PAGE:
The John Hancock is synonymous with the city of Chicago’s iconic skyline, but its historic look and even name could change under the building owner’s proposed redevelopment released this week.
Sources say the Hearn Company plans to sell the naming rights to the 100-story structure, redesign the building’s front plaza and add a flashing sign facing Michigan Avenue that many believe would be a touristy tarnish to the currently untouched architecture and aesthetic.
A tall glass box would enclose a large part of the plaza and house a proposed recording studio, according to artist renderings of the plans, drastically cutting the amount of outdoor space available for pedestrians to enjoy.
“It would represent a substantial change to the at-grade pedestrian experience,” downtown Ald. Brendan Reilly (42nd) told the Sun-Times. “A large, three- or four- story glass box will significantly obscure the view at the pedestrian level and represent a major change to the plaza area, which many consider to be as historic as the building itself.”
Other changes highlighted by the renderings show a large nameplate sign on the front of the building, much like the Trump Tower’s and the one on the new Loew’s Hotel.
Ward Miller, executive director of Preservation Chicago, says the signage would drastically change the classic face of the building.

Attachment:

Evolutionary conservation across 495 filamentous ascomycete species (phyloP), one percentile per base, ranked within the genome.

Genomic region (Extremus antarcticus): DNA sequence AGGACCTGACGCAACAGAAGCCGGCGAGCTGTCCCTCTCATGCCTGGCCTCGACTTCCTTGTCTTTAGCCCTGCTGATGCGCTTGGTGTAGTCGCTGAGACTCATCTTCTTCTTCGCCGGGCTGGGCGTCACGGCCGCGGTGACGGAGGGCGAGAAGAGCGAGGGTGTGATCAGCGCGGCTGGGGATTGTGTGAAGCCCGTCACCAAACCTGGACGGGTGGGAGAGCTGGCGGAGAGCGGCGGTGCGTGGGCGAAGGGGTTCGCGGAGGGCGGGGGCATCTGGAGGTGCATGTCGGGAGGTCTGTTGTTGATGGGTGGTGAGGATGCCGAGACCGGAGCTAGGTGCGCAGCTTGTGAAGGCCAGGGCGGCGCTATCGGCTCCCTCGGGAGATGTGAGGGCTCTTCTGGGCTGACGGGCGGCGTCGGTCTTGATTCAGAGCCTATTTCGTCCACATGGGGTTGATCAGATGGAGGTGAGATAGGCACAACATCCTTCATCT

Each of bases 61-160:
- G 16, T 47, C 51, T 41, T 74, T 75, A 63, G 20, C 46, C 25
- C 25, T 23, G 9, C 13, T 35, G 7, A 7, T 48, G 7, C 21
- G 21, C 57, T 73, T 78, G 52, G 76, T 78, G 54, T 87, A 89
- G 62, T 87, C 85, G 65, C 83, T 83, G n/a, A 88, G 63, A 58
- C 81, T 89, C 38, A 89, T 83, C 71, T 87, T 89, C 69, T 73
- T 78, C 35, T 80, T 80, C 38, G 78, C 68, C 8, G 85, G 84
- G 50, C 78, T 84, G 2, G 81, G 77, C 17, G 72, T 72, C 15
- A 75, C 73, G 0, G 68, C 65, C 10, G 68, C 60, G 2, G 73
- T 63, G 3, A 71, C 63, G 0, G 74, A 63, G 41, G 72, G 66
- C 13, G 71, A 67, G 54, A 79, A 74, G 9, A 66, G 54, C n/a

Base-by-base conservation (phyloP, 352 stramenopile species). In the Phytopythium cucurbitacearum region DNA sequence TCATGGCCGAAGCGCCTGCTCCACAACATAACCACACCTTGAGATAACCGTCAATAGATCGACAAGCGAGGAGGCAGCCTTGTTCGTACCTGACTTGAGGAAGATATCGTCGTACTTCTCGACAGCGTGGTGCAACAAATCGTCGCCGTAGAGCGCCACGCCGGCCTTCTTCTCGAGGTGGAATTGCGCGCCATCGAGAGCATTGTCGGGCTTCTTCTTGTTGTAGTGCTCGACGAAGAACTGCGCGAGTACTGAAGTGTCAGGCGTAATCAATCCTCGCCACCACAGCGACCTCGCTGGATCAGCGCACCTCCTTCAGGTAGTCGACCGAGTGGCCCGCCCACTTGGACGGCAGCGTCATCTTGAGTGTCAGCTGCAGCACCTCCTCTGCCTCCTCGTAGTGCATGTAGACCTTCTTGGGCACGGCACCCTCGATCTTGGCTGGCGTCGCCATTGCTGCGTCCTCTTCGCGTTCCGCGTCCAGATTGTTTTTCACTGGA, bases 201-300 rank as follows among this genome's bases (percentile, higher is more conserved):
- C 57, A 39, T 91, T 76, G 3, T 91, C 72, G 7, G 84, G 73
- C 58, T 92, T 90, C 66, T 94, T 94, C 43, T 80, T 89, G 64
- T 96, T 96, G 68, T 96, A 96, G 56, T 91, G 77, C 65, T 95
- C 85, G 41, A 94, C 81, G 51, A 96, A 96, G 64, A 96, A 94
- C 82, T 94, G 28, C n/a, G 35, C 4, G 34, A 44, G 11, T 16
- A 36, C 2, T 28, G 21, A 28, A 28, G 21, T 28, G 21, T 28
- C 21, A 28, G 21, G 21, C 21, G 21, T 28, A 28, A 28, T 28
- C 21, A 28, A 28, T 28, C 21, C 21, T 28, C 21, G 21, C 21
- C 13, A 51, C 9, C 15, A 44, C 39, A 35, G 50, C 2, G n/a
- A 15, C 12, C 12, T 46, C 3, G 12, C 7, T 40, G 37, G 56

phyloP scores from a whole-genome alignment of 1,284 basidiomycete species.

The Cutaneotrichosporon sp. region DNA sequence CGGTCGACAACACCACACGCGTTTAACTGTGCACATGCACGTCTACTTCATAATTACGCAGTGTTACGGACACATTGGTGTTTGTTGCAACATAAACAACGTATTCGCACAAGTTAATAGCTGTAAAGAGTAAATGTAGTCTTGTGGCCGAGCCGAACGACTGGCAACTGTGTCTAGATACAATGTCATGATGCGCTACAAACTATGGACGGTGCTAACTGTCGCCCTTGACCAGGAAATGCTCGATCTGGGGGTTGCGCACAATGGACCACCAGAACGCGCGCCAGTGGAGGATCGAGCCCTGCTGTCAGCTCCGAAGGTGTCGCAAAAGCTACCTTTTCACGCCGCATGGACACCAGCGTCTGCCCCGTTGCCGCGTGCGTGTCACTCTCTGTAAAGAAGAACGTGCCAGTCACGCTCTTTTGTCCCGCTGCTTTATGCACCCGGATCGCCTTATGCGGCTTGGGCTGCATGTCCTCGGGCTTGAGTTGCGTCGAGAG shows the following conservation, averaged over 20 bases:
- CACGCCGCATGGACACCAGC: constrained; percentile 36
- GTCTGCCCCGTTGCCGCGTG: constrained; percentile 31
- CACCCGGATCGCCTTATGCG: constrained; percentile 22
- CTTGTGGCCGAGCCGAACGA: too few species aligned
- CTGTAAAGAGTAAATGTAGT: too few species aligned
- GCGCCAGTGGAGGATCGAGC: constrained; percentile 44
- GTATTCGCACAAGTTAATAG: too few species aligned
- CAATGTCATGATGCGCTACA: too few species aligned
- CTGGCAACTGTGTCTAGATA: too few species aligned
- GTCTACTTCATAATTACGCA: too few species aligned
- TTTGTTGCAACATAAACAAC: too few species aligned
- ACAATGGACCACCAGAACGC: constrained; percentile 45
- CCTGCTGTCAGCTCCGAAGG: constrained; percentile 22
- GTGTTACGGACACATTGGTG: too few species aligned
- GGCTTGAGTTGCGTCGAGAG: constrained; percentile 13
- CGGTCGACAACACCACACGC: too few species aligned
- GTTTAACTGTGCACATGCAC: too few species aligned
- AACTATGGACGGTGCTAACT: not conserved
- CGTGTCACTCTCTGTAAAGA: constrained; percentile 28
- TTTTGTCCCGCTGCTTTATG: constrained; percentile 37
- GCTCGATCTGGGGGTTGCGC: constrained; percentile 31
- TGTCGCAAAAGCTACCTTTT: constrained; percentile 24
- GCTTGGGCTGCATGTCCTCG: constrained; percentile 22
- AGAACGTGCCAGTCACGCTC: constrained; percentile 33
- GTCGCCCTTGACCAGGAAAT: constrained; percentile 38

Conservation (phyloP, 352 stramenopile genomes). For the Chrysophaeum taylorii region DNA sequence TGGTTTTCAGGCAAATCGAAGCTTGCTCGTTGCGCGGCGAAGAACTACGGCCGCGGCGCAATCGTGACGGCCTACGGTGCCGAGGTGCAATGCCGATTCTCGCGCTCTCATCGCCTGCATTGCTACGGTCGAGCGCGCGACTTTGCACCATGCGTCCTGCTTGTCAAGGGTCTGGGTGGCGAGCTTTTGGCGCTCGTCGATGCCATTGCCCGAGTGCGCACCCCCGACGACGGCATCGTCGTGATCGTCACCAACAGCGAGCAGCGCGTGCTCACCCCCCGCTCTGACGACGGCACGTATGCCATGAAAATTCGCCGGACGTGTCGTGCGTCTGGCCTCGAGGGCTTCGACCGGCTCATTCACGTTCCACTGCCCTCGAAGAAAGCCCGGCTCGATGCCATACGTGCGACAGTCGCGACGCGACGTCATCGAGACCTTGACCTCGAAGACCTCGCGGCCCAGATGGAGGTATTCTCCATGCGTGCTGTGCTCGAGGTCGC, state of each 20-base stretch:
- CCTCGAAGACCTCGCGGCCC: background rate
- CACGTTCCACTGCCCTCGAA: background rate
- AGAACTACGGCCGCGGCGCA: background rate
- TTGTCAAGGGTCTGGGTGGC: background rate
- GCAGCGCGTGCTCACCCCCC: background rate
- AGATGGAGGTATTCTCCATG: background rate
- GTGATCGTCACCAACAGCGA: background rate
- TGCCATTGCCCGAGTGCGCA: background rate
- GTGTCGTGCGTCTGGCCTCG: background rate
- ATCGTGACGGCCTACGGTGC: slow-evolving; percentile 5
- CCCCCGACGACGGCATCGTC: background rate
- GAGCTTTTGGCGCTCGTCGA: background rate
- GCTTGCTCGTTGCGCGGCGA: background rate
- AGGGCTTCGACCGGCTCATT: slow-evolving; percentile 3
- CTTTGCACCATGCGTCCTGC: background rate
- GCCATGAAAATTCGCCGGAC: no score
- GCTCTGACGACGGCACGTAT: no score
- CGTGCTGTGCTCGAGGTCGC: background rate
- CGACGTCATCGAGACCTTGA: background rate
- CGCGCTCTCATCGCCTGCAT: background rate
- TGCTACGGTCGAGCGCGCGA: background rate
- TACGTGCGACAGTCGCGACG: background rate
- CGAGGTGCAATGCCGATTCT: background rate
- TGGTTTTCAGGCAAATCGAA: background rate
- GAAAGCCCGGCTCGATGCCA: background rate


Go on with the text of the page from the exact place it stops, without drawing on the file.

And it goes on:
“Traditionally these super structures in Chicago were really special and they didn’t need that nameplate,” Miller said. “They came with that nameplate and people knew of these important buildings. Trump Tower redefined that with the big graphic that I think really harms the building and I think a lot of people probably have the same reaction even if they don’t realize it. It impacts the building in a negative way. These structures are known by their name when they were constructed and really a building like the Hancock building should remain the Hancock building.”
The solution? To landmark the building, he says, saving it from the owners’ drastic ideas and proposed redesigns.
Preservation Chicago plans to bring the request to the Commission on Chicago Landmarks for the John Hancock building to receive the designation as a city landmark.
"We look at the John Hancock building as an iconic Chicago landmark. It’s paramount that it be preserved,” Miller said.
Miller says the naming rights being up for grabs is the least of their worries.
"The John Hancock building is the John Hancock building at the end of the day," he said. "But architecturally these changes may impact an iconic Chicago landmark, and that’s what were really concerned about – how it impacts the building, the quality of the building and its architecture overall and we’d like to see all of that really eliminated. It’s had some modifications over time but not on this scale and this just opens the door to a whole series of modifications that could happen potentially in the future.”